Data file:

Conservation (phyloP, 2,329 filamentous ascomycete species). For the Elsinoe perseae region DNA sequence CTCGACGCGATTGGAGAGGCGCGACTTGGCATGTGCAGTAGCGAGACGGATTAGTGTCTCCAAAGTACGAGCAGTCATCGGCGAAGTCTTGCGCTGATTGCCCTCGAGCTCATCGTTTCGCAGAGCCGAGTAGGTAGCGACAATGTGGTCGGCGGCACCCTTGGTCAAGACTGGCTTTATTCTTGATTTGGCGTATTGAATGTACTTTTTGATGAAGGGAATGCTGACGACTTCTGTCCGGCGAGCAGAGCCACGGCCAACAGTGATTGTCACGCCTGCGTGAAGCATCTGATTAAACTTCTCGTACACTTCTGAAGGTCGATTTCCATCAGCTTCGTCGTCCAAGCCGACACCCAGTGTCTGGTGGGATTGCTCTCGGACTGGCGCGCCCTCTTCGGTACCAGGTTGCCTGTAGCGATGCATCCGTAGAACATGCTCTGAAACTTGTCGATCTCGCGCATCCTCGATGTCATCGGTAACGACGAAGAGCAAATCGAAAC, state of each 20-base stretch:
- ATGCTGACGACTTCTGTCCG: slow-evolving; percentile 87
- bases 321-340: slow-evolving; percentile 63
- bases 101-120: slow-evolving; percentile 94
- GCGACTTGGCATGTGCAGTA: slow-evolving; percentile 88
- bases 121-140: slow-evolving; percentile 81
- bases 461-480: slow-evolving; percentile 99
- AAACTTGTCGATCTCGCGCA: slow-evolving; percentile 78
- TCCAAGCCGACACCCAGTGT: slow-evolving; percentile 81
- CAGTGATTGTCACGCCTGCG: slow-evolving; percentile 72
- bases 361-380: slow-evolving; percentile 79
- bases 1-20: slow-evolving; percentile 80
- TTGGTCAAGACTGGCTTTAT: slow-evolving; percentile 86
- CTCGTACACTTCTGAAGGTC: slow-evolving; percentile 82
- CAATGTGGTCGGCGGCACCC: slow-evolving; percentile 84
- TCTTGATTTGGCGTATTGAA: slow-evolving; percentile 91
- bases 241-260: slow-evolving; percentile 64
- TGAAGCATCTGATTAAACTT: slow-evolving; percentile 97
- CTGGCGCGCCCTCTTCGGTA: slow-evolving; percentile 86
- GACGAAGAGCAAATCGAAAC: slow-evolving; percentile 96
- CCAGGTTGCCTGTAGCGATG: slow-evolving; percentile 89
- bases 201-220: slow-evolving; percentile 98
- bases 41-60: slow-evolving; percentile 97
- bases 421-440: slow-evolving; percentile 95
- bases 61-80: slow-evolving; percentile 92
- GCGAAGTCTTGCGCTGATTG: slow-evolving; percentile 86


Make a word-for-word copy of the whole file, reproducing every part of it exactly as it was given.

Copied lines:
Conservation (phyloP, 2,329 filamentous ascomycete species). For the Elsinoe perseae region DNA sequence CTCGACGCGATTGGAGAGGCGCGACTTGGCATGTGCAGTAGCGAGACGGATTAGTGTCTCCAAAGTACGAGCAGTCATCGGCGAAGTCTTGCGCTGATTGCCCTCGAGCTCATCGTTTCGCAGAGCCGAGTAGGTAGCGACAATGTGGTCGGCGGCACCCTTGGTCAAGACTGGCTTTATTCTTGATTTGGCGTATTGAATGTACTTTTTGATGAAGGGAATGCTGACGACTTCTGTCCGGCGAGCAGAGCCACGGCCAACAGTGATTGTCACGCCTGCGTGAAGCATCTGATTAAACTTCTCGTACACTTCTGAAGGTCGATTTCCATCAGCTTCGTCGTCCAAGCCGACACCCAGTGTCTGGTGGGATTGCTCTCGGACTGGCGCGCCCTCTTCGGTACCAGGTTGCCTGTAGCGATGCATCCGTAGAACATGCTCTGAAACTTGTCGATCTCGCGCATCCTCGATGTCATCGGTAACGACGAAGAGCAAATCGAAAC, state of each 20-base stretch:
- ATGCTGACGACTTCTGTCCG: slow-evolving; percentile 87
- bases 321-340: slow-evolving; percentile 63
- bases 101-120: slow-evolving; percentile 94
- GCGACTTGGCATGTGCAGTA: slow-evolving; percentile 88
- bases 121-140: slow-evolving; percentile 81
- bases 461-480: slow-evolving; percentile 99
- AAACTTGTCGATCTCGCGCA: slow-evolving; percentile 78
- TCCAAGCCGACACCCAGTGT: slow-evolving; percentile 81
- CAGTGATTGTCACGCCTGCG: slow-evolving; percentile 72
- bases 361-380: slow-evolving; percentile 79
- bases 1-20: slow-evolving; percentile 80
- TTGGTCAAGACTGGCTTTAT: slow-evolving; percentile 86
- CTCGTACACTTCTGAAGGTC: slow-evolving; percentile 82
- CAATGTGGTCGGCGGCACCC: slow-evolving; percentile 84
- TCTTGATTTGGCGTATTGAA: slow-evolving; percentile 91
- bases 241-260: slow-evolving; percentile 64
- TGAAGCATCTGATTAAACTT: slow-evolving; percentile 97
- CTGGCGCGCCCTCTTCGGTA: slow-evolving; percentile 86
- GACGAAGAGCAAATCGAAAC: slow-evolving; percentile 96
- CCAGGTTGCCTGTAGCGATG: slow-evolving; percentile 89
- bases 201-220: slow-evolving; percentile 98
- bases 41-60: slow-evolving; percentile 97
- bases 421-440: slow-evolving; percentile 95
- bases 61-80: slow-evolving; percentile 92
- GCGAAGTCTTGCGCTGATTG: slow-evolving; percentile 86